In fact, staking a claim to the history of the Texas Freedom Colonies is one way of fighting back against the structural racism that has fueled the theft of land from Black farmers and ranchers throughout the state. As Steans explains it, the historic discrimination by federal and state agencies, by tax authorities and by the courts engendered such a level of distrust among members of her community that their property has become an easy target for targeted land loss.
“Maybe 80-85% of the properties of producers I engage with are considered heirs property,” she says. “They’re tenant-in-common, with aunts, uncles, etc. They do not probate when people die. It’s a foreign process, because they didn’t even go to town, to the courthouse—are you kidding me?—to even know that process.” Decades of discrimination and mistreatment have not exactly drawn Black farmers and ranchers to the U.S. Department of Agriculture or Texas Agriculture Department offices.
Similarly, many Black producers have lost their land due to being behind on their taxes in a system that seems rigged against them. For example, Texas tax appraisal districts have changed the rules so that producers with fewer than 10 acres can no longer receive a tax exemption, and if one loses one’s exemption, there’s a 5-year waiting period to get it back. “That’s a long time to be saddled with a tax burden you cannot afford,” Steans notes, and it makes ranches vulnerable to predatory land thieves looking to scoop up land for cheap.
Steans is now working with a family that owns 140 acres of land, but in order to get an agricultural tax exemption, they need to put livestock on the land. Unfortunately, they do not have the $30,000 it would take to build a boundary fence to keep the animals from straying onto neighboring ranches.
“It’s troubling,” Steans observes, “but I believe there’s a reason why I now know what I know, so let’s raise awareness about this issue.”
An educator by training, Steans has devoted her life to sustaining, as she puts it, “resilient communities” where “folks get up every day and do the things they need to do to keep their operations going.”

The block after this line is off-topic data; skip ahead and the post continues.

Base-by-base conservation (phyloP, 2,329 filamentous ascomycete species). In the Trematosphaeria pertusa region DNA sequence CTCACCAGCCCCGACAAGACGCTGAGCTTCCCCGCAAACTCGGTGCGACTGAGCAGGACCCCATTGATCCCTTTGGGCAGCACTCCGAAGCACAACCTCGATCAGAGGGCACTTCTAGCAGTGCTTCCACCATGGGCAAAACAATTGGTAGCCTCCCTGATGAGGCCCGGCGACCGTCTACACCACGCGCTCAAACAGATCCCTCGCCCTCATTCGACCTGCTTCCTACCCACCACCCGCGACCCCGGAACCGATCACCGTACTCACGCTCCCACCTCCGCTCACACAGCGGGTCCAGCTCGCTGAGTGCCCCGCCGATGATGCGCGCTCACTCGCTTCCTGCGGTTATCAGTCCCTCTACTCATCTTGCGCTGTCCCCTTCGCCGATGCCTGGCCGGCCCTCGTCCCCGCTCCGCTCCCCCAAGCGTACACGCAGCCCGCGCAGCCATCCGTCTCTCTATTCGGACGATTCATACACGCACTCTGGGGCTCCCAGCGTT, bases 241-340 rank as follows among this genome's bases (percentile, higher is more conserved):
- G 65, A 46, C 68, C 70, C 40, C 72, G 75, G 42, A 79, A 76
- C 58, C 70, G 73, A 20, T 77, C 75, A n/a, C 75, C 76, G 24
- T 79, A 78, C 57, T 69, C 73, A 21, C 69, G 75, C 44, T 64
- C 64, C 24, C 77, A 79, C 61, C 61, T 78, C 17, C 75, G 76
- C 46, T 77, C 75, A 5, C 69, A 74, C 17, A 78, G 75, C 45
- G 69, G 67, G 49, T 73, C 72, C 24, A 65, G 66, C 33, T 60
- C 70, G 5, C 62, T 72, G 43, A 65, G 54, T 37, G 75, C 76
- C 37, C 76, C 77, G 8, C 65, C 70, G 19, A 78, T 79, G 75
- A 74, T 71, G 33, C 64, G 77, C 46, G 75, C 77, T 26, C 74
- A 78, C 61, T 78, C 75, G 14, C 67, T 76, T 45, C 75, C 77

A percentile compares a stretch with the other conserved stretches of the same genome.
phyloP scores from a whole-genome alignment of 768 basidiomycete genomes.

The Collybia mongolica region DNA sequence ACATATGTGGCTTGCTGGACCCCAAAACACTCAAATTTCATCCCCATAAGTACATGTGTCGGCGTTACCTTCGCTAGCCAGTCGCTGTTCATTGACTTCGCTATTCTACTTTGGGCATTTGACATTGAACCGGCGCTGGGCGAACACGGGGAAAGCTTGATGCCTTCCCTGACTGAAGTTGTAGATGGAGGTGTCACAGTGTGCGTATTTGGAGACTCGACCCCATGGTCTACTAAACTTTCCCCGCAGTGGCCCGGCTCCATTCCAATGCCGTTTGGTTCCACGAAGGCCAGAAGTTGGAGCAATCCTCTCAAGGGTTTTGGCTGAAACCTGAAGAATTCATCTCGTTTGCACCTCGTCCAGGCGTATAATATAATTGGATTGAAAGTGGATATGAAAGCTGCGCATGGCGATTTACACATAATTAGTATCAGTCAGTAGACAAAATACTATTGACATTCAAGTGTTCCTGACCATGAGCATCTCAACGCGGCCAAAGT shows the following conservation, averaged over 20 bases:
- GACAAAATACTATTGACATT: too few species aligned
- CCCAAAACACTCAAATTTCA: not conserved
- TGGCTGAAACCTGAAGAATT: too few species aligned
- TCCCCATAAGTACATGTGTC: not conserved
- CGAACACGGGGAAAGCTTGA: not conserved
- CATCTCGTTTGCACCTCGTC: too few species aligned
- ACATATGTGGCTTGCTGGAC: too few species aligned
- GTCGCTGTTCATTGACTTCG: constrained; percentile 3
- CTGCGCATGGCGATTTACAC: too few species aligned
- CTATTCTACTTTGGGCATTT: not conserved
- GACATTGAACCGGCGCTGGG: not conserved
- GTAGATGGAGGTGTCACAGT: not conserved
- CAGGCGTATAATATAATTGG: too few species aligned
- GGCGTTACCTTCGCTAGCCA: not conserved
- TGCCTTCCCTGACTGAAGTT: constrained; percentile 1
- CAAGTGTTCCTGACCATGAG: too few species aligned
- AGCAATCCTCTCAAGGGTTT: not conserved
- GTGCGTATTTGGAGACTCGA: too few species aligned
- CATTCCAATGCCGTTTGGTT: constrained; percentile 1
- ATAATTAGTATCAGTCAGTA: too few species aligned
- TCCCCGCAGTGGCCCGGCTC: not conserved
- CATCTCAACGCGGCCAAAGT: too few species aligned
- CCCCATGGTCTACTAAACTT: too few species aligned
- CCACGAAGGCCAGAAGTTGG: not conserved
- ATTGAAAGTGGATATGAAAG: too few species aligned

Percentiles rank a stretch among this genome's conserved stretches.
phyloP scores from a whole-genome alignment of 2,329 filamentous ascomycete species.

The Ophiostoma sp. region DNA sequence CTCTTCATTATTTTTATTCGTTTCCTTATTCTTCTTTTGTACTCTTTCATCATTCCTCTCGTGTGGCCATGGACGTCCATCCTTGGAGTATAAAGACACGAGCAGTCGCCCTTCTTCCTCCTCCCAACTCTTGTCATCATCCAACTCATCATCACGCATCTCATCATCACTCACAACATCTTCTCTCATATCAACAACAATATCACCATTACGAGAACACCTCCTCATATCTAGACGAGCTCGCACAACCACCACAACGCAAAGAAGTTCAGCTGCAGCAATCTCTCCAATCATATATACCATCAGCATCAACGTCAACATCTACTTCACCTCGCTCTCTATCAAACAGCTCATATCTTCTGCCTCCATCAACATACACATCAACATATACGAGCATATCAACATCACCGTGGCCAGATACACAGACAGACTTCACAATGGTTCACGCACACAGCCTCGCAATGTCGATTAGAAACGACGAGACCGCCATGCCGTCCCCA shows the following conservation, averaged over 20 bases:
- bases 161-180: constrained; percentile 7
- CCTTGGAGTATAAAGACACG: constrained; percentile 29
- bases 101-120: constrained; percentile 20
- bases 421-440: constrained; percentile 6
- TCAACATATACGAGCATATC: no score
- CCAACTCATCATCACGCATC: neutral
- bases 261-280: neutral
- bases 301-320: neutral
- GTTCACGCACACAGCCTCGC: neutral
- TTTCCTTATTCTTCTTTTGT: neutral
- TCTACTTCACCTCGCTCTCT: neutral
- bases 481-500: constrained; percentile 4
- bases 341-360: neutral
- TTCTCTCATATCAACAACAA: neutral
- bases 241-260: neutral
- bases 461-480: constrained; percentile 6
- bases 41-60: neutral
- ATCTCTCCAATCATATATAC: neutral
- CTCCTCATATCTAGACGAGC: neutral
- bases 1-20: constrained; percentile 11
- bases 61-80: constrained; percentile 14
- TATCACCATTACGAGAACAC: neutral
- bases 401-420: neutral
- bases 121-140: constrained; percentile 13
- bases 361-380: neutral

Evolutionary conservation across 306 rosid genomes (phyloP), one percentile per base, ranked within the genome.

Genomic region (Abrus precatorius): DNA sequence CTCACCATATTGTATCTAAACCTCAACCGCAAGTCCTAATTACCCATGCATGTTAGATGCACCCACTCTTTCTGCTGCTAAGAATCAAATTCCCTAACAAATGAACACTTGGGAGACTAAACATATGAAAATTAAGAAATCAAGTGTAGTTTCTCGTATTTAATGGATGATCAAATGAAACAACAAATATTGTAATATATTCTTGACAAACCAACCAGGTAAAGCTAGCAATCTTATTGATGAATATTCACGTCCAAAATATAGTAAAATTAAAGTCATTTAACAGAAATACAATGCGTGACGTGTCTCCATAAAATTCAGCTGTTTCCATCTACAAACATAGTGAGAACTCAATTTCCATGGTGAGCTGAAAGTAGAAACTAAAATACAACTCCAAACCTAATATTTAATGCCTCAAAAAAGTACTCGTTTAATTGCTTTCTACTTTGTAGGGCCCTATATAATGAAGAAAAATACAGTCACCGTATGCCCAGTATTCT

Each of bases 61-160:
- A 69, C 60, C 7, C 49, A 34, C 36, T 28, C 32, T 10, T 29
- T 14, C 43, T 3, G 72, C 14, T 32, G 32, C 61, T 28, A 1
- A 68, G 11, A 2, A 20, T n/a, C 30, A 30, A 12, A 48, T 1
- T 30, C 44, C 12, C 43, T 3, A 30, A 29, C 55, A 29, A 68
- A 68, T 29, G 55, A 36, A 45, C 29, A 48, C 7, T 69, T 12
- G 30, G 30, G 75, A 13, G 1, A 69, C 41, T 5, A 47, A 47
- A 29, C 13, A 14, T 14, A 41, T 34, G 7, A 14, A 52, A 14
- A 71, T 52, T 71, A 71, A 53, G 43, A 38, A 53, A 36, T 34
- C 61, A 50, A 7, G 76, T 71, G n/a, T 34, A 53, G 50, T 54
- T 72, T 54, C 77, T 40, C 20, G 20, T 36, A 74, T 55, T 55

The agriculture industry has caused Black folks to feel like, ‘Hey, we don’t want anything to do with that. We want to move to the city and put all of this ugly history behind us…[but I want to] try and reestablish connections to our land, to these places where we’ve been isolated, or torn from, or traumatized. – Deydra Steans
Steans focuses much of her work with Black Gold Resourcing and the newly formed Conservancy for Agriculture and Renewable Energy on teaching that there’s value not just in holding onto the land, but there’s value in the work that people do and in the things that they cultivate. “I try to help people recognize the economic benefits of having these new opportunities, and of doing things differently and sustainably through regenerative agricultural methods.”
Not that these methods are new. Steans remembers that her grandfather, Garland Harris, farmed land that, thanks to the GI Bill, he bought from the McKean family in the 1940s and on which he practiced regenerative agriculture even though no one called it that at the time. He grazed his cattle with gaps in his fences, moving the cows to graze on different grasses, maize and other ruffage, effectively practicing rotational grazing without naming it that. As so often has happened, it was the most marginalized communities that used native instinct to fashion solutions that served both them and the land.